Indexed on: 03 Dec '14Published on: 03 Dec '14Published in: JACC: Heart Failure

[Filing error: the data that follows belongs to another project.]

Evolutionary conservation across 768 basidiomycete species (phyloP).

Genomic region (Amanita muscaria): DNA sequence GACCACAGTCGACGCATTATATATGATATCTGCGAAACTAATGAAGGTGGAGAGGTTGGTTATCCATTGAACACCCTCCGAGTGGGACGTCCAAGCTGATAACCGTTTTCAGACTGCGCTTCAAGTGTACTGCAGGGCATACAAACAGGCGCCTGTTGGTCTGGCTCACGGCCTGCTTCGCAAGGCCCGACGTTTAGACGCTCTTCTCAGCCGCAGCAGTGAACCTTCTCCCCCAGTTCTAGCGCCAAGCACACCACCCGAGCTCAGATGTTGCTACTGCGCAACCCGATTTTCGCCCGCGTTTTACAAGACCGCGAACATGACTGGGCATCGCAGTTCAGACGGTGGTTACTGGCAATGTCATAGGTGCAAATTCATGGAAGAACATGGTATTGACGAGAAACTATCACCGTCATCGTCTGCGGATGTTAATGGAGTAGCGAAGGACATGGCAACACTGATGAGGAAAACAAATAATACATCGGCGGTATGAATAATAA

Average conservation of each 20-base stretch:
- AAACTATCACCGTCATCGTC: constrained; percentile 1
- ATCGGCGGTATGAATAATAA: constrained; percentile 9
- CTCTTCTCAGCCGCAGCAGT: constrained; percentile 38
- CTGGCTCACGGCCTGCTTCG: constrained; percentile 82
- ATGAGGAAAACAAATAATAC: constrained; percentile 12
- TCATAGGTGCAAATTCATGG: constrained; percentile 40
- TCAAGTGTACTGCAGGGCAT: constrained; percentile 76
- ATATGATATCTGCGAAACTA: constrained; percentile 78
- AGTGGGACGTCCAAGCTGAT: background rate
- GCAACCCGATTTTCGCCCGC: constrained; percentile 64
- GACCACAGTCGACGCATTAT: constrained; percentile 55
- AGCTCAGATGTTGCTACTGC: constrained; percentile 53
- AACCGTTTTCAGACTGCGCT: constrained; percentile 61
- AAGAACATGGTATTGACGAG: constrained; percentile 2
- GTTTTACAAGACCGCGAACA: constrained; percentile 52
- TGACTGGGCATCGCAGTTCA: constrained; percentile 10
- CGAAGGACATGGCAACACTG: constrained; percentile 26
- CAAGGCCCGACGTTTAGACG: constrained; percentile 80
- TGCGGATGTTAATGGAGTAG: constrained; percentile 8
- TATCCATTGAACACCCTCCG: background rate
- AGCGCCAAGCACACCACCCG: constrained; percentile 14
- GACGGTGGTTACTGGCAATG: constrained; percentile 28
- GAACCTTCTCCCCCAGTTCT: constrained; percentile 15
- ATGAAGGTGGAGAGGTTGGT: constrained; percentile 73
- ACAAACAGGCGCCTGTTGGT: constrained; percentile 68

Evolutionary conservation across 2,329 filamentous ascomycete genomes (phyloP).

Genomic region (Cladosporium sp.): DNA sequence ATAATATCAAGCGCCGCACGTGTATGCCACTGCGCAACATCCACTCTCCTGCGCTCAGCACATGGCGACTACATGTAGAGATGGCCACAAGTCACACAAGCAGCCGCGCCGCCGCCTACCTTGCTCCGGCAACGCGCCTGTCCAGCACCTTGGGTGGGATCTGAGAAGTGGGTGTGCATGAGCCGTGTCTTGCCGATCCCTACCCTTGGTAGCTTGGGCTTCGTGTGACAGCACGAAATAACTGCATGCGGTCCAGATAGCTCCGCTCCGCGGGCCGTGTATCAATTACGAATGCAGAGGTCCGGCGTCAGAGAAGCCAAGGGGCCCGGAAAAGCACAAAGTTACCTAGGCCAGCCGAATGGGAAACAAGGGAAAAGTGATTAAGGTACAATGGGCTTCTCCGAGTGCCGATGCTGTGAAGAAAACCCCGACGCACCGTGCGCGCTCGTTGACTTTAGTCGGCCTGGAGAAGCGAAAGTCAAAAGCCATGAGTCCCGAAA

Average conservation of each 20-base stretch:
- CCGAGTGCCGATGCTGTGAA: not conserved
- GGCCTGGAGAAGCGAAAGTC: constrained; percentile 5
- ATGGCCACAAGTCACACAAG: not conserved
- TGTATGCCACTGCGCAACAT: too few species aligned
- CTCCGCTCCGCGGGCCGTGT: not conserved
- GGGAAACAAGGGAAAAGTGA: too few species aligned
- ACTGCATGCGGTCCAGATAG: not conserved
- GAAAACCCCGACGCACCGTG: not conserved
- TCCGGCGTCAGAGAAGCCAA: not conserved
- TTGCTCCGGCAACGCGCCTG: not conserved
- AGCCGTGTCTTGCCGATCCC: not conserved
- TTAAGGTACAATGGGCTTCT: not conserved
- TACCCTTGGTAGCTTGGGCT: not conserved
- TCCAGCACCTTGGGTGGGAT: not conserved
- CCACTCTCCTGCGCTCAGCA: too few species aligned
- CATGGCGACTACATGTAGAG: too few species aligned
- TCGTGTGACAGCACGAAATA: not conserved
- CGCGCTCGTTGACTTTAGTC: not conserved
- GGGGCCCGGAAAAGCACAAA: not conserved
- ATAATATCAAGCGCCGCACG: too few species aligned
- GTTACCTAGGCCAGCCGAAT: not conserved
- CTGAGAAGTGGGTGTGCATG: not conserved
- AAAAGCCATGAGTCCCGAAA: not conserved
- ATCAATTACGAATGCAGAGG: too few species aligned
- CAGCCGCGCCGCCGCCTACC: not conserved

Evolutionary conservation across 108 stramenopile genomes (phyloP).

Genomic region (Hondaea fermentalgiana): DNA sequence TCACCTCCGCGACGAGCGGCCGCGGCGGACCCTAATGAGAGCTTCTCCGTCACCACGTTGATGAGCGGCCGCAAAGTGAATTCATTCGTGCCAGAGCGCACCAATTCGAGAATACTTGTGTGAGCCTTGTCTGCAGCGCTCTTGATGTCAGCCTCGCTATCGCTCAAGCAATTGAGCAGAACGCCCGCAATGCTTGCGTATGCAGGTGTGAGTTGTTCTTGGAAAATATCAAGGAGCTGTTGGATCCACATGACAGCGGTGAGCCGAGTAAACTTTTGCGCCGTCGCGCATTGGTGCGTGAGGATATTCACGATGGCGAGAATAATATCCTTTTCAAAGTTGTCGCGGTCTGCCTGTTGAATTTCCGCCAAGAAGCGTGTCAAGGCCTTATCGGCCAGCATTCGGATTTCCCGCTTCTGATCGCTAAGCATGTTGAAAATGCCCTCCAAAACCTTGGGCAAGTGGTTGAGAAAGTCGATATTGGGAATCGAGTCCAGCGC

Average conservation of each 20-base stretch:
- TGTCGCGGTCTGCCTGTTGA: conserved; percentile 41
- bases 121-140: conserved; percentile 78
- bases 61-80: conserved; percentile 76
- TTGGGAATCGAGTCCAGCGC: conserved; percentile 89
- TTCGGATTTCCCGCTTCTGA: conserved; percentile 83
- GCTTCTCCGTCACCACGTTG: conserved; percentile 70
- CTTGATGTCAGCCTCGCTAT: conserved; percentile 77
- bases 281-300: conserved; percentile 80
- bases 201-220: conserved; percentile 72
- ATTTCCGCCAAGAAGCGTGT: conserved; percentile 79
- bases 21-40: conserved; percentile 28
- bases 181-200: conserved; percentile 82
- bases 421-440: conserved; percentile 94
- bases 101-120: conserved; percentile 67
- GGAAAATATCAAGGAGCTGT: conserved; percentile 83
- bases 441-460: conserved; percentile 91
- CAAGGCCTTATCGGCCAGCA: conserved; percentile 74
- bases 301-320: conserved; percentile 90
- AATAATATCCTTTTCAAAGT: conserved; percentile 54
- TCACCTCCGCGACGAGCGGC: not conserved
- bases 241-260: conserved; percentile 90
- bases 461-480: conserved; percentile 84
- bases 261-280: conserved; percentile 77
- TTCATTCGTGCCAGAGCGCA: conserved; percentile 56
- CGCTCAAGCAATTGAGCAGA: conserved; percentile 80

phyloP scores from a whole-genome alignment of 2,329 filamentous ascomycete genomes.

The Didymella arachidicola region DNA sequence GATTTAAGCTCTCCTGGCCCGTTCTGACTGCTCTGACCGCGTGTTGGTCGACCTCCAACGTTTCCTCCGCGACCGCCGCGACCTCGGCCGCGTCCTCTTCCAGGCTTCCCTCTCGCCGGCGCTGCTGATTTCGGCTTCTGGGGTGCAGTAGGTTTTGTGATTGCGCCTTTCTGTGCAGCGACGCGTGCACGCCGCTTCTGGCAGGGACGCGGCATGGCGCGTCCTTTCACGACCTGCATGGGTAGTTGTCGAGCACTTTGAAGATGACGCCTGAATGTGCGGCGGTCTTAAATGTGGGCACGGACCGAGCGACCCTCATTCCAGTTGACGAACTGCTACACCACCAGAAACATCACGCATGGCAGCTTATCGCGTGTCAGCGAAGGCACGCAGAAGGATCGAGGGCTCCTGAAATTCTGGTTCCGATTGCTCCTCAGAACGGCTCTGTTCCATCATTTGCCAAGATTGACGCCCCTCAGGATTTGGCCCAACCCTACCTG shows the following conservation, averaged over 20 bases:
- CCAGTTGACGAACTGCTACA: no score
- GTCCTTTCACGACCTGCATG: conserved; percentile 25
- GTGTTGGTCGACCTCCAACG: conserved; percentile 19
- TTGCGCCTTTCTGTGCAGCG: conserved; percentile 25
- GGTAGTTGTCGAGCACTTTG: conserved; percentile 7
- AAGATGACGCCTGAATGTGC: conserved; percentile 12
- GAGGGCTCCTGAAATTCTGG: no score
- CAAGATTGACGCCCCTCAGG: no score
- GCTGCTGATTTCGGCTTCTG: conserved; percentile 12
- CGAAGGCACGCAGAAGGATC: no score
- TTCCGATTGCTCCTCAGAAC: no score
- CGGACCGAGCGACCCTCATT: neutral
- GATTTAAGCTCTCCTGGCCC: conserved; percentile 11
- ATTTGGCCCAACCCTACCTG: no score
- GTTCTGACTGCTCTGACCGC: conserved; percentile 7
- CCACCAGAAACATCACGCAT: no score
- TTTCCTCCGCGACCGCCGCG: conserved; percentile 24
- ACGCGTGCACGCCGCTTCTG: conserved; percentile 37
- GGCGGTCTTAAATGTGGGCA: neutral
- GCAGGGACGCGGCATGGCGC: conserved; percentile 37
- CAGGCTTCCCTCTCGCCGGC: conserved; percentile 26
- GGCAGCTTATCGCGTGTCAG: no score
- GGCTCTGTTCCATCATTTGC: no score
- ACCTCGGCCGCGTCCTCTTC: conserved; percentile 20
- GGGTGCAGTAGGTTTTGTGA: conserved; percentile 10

The study sought to evaluate the association of obesity with a novel biomarker of subclinical myocardial injury, cardiac troponin T measured with a new high-sensitivity assay (hs-cTnT), among adults without clinical cardiovascular disease (CVD).Laboratory evidence suggests a relationship between obesity and myocardial injury that may play a role in the development of heart failure (HF), but there is limited clinical data regarding this association.We evaluated 9,507 participants in the ARIC (Atherosclerosis Risk in Communities) study without baseline CVD (Visit 4, 1996 to 1999). We assessed the cross-sectional association of body mass index (BMI) with high (≥14 ng/l) and measurable (≥3 ng/l) hs-cTnT levels after multivariable regression. We further evaluated the independent and combined associations of BMI and hs-cTnT with incident HF.Higher BMI was independently associated with a positive, linear increase in the likelihood of high hs-cTnT, with severe obesity (BMI >35 kg/m(2)) associated with an odds ratio of 2.20 (95% confidence interval: 1.59 to 3.06) for high hs-cTnT after adjustment. Over 12 years of follow-up, there were 869 incident HF events. Obesity and hs-cTnT were both independently associated with incident HF, and individuals with severe obesity and high hs-cTnT had a greater than 9-fold higher risk of incident HF (hazard ratio: 9.20 [95% confidence interval: 5.67 to 14.93]) than individuals with normal weight and undetectable hs-cTnT.Among individuals without CVD, higher BMI has an independent, linear association with subclinical myocardial injury, as assessed by hs-cTnT levels. Obesity and hs-cTnT provide independent and complementary prognostic information regarding the risk of incident HF.